Members of the special commission of Russia's Federal Space Agency Roscosmos investigating into the causes of the recent depressurisation of the Soyuz MS-09 spacecraft came to conclusion that American astronauts could intentionally drill a hole in the coating to bring back their sick colleague back to Earth ahead of schedule.
Roscosmos asked NASA to provide health reports for US astronauts and the data from their video cameras. Chances to obtain such information are extremely small, because this type of information is regarded as medical secrecy.
If the above version of the incident is confirmed, Russian-American relations may sink to new lows. Against the backdrop of the aggravation of relations between the two countries, space has so far remained practically the only sphere where it was possible to maintain fruitful cooperation between Russia and the United States.
Roscosmos officials refused to comment on the above-mentioned version. Vladimir Ustimenko, an official spokesman for the agency, said that Roscosmos will not discuss any insinuations until the special commission exposes the results of its work.
The incident on board the International Space Station took place on August 30, when pressure on the docked Soyuz spaceships started falling. The crew found a small hole in the shell of the spacecraft and fixed the problem with the help of epoxy resin. On August 31, astronauts strengthened the patch with an additional layer of sealant.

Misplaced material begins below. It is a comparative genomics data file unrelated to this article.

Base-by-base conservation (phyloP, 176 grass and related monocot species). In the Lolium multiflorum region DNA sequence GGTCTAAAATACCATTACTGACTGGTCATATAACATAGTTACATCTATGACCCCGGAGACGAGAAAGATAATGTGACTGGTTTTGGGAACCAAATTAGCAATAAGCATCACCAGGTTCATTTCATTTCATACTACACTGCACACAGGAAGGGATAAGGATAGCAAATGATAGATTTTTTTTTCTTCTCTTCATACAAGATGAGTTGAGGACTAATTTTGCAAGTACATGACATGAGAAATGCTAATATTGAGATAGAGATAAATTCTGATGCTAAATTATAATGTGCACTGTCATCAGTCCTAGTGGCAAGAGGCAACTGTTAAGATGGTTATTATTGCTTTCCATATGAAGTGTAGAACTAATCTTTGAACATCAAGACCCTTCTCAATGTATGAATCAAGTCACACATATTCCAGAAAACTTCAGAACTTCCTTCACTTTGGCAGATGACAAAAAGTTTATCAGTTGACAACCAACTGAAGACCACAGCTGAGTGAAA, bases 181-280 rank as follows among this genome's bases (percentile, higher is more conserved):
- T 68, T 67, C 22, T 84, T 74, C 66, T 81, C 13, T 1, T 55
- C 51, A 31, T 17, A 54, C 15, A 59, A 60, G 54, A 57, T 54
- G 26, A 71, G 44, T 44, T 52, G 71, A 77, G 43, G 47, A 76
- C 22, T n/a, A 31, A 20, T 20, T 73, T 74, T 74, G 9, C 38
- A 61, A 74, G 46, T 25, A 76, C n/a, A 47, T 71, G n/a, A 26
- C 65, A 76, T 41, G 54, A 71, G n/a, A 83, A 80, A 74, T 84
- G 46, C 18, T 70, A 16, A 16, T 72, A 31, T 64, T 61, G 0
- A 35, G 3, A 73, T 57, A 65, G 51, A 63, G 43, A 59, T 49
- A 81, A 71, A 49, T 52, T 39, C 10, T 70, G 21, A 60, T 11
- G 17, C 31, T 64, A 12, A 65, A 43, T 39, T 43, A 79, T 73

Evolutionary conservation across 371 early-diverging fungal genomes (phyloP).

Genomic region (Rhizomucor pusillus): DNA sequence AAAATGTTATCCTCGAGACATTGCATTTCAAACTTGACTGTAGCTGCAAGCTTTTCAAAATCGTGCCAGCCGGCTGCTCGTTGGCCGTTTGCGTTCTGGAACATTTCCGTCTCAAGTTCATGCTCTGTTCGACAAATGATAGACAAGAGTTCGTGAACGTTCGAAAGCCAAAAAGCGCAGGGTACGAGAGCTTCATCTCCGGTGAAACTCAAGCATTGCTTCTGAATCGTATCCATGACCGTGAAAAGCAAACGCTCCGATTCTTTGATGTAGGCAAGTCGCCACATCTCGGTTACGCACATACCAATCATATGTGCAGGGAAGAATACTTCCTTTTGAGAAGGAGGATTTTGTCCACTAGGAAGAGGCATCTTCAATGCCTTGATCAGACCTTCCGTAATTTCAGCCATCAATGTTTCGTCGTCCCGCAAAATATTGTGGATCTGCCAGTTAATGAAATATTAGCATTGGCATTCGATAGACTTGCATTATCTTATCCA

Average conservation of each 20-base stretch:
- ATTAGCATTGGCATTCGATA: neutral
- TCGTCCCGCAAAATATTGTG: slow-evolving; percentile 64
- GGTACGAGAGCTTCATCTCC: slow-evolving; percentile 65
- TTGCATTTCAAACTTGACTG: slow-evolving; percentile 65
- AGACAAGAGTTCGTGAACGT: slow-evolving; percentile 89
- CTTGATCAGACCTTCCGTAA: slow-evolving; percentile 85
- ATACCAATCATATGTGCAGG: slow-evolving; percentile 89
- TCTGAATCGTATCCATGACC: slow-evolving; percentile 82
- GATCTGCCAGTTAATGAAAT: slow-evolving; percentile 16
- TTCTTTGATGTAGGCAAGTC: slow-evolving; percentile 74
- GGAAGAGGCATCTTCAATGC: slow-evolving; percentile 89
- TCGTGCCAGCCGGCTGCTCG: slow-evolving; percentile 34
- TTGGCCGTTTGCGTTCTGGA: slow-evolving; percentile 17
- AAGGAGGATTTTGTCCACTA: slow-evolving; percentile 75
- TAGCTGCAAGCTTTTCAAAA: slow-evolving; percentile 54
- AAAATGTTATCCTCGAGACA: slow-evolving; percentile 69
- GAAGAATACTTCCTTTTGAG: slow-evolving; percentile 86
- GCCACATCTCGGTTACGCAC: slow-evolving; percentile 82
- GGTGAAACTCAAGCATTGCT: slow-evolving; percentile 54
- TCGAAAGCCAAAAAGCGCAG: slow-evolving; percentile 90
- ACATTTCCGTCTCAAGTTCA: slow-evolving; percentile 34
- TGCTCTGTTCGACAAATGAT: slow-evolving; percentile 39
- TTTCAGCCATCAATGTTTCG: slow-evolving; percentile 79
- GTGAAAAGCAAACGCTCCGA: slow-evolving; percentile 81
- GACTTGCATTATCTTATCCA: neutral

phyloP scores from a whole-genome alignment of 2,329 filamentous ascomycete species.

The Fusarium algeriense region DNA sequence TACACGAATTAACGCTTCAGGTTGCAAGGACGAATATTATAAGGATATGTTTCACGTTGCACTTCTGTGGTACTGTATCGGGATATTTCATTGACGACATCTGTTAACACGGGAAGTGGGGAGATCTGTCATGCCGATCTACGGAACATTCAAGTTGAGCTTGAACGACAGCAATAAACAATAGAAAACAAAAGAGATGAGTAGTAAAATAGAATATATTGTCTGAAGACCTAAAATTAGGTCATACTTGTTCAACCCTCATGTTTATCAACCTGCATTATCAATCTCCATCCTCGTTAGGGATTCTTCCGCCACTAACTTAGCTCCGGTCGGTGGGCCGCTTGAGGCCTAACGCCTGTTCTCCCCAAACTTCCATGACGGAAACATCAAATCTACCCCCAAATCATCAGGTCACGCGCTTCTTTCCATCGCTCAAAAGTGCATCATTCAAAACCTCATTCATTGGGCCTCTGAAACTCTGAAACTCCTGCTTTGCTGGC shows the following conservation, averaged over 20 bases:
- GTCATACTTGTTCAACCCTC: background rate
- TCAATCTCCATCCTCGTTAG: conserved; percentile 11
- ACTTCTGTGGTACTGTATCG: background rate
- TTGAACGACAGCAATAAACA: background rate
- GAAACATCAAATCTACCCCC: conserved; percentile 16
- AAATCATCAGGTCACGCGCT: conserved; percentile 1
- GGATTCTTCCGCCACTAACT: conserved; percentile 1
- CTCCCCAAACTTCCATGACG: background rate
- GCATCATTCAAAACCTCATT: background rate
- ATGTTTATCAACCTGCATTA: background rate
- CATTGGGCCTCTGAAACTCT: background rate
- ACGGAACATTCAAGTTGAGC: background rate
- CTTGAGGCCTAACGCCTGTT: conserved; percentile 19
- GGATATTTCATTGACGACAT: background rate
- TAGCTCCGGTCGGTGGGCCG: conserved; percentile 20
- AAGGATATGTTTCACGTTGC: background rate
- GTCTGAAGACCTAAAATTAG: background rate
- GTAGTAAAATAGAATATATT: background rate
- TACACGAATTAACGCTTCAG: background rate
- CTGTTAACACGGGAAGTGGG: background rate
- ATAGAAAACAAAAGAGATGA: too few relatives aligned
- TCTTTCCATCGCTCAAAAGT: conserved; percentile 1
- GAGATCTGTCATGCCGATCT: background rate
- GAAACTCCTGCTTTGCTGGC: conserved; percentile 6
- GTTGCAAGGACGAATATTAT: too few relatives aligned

A few days later, Roscosmos representatives said that the depressurisation of the spaceship occurred due to a manufacturing defect. Russian Space Corporation Energia launched an internal investigation into the incident with the participation of a special commission of Roscosmos.
On September 4, the head of Roscosmos, Dmitry Rogozin, did not exclude a version of sabotage on the ISS. Cosmonaut Maxim Suraev, who spent 167 days on board the ISS in 2014, supported such an assumption. "Maybe, someone was very tired of flying in there, and they wanted an early descent. They drilled a hole, and if it hadn't been found, the crew would have returned back to Earth ahead of schedule," he said.
The day before, Rogozin told reporters at the Eastern Economic Forum in Vladivostok that the results of the investigation conducted by the special commission of Roscosmos have not provided an objective picture of what happened. "The situation has turned out to be much more complicated than we thought before," the head of the state corporation admitted.
For the time being, it is believed that the hole in the coating of the Soyuz spaceship appeared after the vehicle docked to the ISS. Around the hole, there were traces found indicating that someone was trying to drill the hole several times. The drill could leave such traces on the shell of the spacecraft when used in vacuum.
The Soyuz docks the ISS near the "Dawn" module next to the lock with the American part of the station. One can access the ship only with the permission from the commander, but one could enter the spaceship covertly too. Mission Control allegedly ordered the commander of the Russian crew not to allow US specialists to the Russian part of the ISS without commander's permission.
There are six people living on board the ISS at the moment: Andrew Feustel, Richard Arnold and Serena Aunon-Chancellor (all US citizens), Alexander Gerst (Germany), Oleg Artemiev and Sergei Prokopiev (Russia).